Heart Failure With Preserved Ejection Fraction
Mechanisms, Clinical Features, and Therapies
The clinical syndrome comprising heart failure (HF) symptoms but with a left ventricular ejection fraction (EF) that is not diminished, eg, HF with preserved EF, is increasingly the predominant form of HF in the developed world, and soon to reach epidemic proportions. It remains among the most challenging of clinical syndromes for the practicing clinician and scientist alike, with a multitude of proposed mechanisms involving the heart and other organs and complex interplay with common comorbidities. Importantly, its morbidity and mortality are on par with HF with reduced EF, and as the list of failed treatments continues to grow, HF with preserved EF clearly represents a major unmet medical need. The field is greatly in need of a more unified approach to its definition and view of the syndrome that engages integrative and reserve pathophysiology beyond that related to the heart alone. We need to reflect on prior treatment failures and the message this is providing, and redirect our approaches likely with a paradigm shift in how the disease is viewed. Success will require interactions between clinicians, translational researchers, and basic physiologists. Here, we review recent translational and clinical research into HF with preserved EF and give perspectives on its evolving demographics and epidemiology, the role of multiorgan deficiencies, potential mechanisms that involve the heart and other organs, clinical trials, and future directions.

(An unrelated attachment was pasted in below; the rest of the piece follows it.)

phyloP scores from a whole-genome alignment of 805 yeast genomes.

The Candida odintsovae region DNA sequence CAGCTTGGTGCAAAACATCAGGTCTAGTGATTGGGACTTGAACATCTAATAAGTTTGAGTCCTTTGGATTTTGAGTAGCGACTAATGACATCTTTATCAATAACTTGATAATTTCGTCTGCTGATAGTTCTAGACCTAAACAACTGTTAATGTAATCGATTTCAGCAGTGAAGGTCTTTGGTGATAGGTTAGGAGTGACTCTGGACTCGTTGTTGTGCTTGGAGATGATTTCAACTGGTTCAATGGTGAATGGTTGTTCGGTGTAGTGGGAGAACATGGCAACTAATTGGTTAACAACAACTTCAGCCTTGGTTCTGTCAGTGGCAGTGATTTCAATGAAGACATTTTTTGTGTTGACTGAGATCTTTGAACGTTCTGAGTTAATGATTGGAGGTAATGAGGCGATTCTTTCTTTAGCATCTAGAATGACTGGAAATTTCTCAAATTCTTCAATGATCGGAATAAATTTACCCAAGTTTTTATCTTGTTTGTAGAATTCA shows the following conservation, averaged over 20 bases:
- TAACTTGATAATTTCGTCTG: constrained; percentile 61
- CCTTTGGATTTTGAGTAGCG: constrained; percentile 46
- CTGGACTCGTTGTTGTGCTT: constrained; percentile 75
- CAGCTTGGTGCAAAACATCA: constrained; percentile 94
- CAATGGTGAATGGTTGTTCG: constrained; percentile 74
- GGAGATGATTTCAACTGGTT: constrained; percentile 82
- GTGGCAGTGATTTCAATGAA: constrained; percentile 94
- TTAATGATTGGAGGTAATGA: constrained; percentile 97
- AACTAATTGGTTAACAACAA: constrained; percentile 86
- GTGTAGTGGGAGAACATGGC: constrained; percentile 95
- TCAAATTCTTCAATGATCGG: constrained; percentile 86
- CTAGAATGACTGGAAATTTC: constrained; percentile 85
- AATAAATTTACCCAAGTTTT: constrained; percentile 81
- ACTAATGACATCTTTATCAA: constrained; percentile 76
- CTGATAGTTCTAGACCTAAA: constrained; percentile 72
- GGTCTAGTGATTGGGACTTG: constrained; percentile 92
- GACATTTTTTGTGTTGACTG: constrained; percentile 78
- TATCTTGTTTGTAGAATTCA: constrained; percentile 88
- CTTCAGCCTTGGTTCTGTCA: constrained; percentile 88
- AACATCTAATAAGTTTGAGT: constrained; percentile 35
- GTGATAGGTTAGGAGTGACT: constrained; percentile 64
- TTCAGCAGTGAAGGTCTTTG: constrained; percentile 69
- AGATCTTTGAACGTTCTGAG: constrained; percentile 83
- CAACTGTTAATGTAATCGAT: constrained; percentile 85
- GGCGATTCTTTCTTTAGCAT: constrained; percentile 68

- Received April 7, 2014.
- Revision received April 22, 2014.
- Accepted May 6, 2014.
- © 2014 American Heart Association, Inc.